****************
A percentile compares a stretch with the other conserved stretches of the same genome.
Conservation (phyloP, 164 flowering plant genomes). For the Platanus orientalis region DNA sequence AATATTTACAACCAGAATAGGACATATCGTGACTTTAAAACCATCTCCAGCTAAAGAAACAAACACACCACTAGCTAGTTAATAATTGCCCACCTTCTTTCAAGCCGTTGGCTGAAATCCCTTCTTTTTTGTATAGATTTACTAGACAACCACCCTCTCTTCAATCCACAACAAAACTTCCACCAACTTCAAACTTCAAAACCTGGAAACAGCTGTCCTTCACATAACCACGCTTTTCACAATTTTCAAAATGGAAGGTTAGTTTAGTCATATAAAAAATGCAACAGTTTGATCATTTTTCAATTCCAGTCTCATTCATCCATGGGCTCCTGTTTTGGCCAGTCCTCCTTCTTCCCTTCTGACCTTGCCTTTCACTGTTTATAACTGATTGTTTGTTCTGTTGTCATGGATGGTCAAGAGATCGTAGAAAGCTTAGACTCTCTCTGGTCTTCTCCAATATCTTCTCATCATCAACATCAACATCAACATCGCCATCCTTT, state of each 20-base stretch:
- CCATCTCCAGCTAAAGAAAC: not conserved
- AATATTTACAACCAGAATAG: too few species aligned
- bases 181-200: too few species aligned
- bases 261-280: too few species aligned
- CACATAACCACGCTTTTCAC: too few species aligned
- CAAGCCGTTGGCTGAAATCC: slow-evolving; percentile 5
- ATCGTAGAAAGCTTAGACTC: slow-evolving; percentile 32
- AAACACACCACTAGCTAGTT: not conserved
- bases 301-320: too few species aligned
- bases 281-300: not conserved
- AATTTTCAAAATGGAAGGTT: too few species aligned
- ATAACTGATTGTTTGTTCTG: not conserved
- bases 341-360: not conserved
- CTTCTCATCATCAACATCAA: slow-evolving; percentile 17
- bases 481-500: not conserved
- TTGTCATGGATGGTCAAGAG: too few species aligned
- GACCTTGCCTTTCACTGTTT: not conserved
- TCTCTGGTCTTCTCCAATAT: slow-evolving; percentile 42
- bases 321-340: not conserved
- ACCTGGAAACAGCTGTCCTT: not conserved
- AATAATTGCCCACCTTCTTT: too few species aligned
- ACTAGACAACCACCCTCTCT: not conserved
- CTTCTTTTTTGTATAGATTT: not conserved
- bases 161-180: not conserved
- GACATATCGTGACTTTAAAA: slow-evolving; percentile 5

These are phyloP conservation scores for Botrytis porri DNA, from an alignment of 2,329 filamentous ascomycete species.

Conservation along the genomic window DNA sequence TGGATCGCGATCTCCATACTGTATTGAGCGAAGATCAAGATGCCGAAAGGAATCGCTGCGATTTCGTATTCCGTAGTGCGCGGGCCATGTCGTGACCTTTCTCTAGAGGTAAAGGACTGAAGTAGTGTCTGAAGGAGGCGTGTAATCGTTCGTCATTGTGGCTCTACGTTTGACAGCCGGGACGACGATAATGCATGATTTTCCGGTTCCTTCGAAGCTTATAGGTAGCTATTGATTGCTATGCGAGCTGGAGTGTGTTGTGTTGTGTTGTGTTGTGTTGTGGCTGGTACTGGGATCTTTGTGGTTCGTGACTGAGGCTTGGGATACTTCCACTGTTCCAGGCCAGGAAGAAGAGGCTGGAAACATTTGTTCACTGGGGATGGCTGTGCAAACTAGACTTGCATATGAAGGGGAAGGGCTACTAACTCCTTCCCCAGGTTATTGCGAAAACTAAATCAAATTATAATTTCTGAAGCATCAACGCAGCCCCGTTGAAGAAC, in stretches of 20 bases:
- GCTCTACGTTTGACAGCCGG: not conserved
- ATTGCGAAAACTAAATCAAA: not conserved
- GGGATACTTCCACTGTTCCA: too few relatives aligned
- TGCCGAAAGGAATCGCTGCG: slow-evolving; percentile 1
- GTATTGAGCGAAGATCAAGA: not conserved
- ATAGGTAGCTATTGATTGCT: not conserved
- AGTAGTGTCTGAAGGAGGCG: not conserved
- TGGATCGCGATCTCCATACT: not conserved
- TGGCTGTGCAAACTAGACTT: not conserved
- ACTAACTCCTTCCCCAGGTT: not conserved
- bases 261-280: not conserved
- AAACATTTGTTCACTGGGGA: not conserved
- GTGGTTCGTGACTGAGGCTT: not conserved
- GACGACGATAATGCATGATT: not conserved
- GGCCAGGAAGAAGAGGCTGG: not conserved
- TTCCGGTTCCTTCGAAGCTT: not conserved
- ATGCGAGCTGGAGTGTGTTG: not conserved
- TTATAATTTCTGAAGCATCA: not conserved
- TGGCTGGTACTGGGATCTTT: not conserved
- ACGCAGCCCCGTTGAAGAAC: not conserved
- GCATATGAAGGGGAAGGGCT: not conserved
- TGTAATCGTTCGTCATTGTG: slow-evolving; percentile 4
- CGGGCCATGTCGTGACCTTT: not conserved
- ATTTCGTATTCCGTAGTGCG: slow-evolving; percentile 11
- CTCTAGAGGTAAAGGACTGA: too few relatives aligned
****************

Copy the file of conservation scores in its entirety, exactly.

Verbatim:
A percentile compares a stretch with the other conserved stretches of the same genome.
Conservation (phyloP, 164 flowering plant genomes). For the Platanus orientalis region DNA sequence AATATTTACAACCAGAATAGGACATATCGTGACTTTAAAACCATCTCCAGCTAAAGAAACAAACACACCACTAGCTAGTTAATAATTGCCCACCTTCTTTCAAGCCGTTGGCTGAAATCCCTTCTTTTTTGTATAGATTTACTAGACAACCACCCTCTCTTCAATCCACAACAAAACTTCCACCAACTTCAAACTTCAAAACCTGGAAACAGCTGTCCTTCACATAACCACGCTTTTCACAATTTTCAAAATGGAAGGTTAGTTTAGTCATATAAAAAATGCAACAGTTTGATCATTTTTCAATTCCAGTCTCATTCATCCATGGGCTCCTGTTTTGGCCAGTCCTCCTTCTTCCCTTCTGACCTTGCCTTTCACTGTTTATAACTGATTGTTTGTTCTGTTGTCATGGATGGTCAAGAGATCGTAGAAAGCTTAGACTCTCTCTGGTCTTCTCCAATATCTTCTCATCATCAACATCAACATCAACATCGCCATCCTTT, state of each 20-base stretch:
- CCATCTCCAGCTAAAGAAAC: not conserved
- AATATTTACAACCAGAATAG: too few species aligned
- bases 181-200: too few species aligned
- bases 261-280: too few species aligned
- CACATAACCACGCTTTTCAC: too few species aligned
- CAAGCCGTTGGCTGAAATCC: slow-evolving; percentile 5
- ATCGTAGAAAGCTTAGACTC: slow-evolving; percentile 32
- AAACACACCACTAGCTAGTT: not conserved
- bases 301-320: too few species aligned
- bases 281-300: not conserved
- AATTTTCAAAATGGAAGGTT: too few species aligned
- ATAACTGATTGTTTGTTCTG: not conserved
- bases 341-360: not conserved
- CTTCTCATCATCAACATCAA: slow-evolving; percentile 17
- bases 481-500: not conserved
- TTGTCATGGATGGTCAAGAG: too few species aligned
- GACCTTGCCTTTCACTGTTT: not conserved
- TCTCTGGTCTTCTCCAATAT: slow-evolving; percentile 42
- bases 321-340: not conserved
- ACCTGGAAACAGCTGTCCTT: not conserved
- AATAATTGCCCACCTTCTTT: too few species aligned
- ACTAGACAACCACCCTCTCT: not conserved
- CTTCTTTTTTGTATAGATTT: not conserved
- bases 161-180: not conserved
- GACATATCGTGACTTTAAAA: slow-evolving; percentile 5

These are phyloP conservation scores for Botrytis porri DNA, from an alignment of 2,329 filamentous ascomycete species.

Conservation along the genomic window DNA sequence TGGATCGCGATCTCCATACTGTATTGAGCGAAGATCAAGATGCCGAAAGGAATCGCTGCGATTTCGTATTCCGTAGTGCGCGGGCCATGTCGTGACCTTTCTCTAGAGGTAAAGGACTGAAGTAGTGTCTGAAGGAGGCGTGTAATCGTTCGTCATTGTGGCTCTACGTTTGACAGCCGGGACGACGATAATGCATGATTTTCCGGTTCCTTCGAAGCTTATAGGTAGCTATTGATTGCTATGCGAGCTGGAGTGTGTTGTGTTGTGTTGTGTTGTGTTGTGGCTGGTACTGGGATCTTTGTGGTTCGTGACTGAGGCTTGGGATACTTCCACTGTTCCAGGCCAGGAAGAAGAGGCTGGAAACATTTGTTCACTGGGGATGGCTGTGCAAACTAGACTTGCATATGAAGGGGAAGGGCTACTAACTCCTTCCCCAGGTTATTGCGAAAACTAAATCAAATTATAATTTCTGAAGCATCAACGCAGCCCCGTTGAAGAAC, in stretches of 20 bases:
- GCTCTACGTTTGACAGCCGG: not conserved
- ATTGCGAAAACTAAATCAAA: not conserved
- GGGATACTTCCACTGTTCCA: too few relatives aligned
- TGCCGAAAGGAATCGCTGCG: slow-evolving; percentile 1
- GTATTGAGCGAAGATCAAGA: not conserved
- ATAGGTAGCTATTGATTGCT: not conserved
- AGTAGTGTCTGAAGGAGGCG: not conserved
- TGGATCGCGATCTCCATACT: not conserved
- TGGCTGTGCAAACTAGACTT: not conserved
- ACTAACTCCTTCCCCAGGTT: not conserved
- bases 261-280: not conserved
- AAACATTTGTTCACTGGGGA: not conserved
- GTGGTTCGTGACTGAGGCTT: not conserved
- GACGACGATAATGCATGATT: not conserved
- GGCCAGGAAGAAGAGGCTGG: not conserved
- TTCCGGTTCCTTCGAAGCTT: not conserved
- ATGCGAGCTGGAGTGTGTTG: not conserved
- TTATAATTTCTGAAGCATCA: not conserved
- TGGCTGGTACTGGGATCTTT: not conserved
- ACGCAGCCCCGTTGAAGAAC: not conserved
- GCATATGAAGGGGAAGGGCT: not conserved
- TGTAATCGTTCGTCATTGTG: slow-evolving; percentile 4
- CGGGCCATGTCGTGACCTTT: not conserved
- ATTTCGTATTCCGTAGTGCG: slow-evolving; percentile 11
- CTCTAGAGGTAAAGGACTGA: too few relatives aligned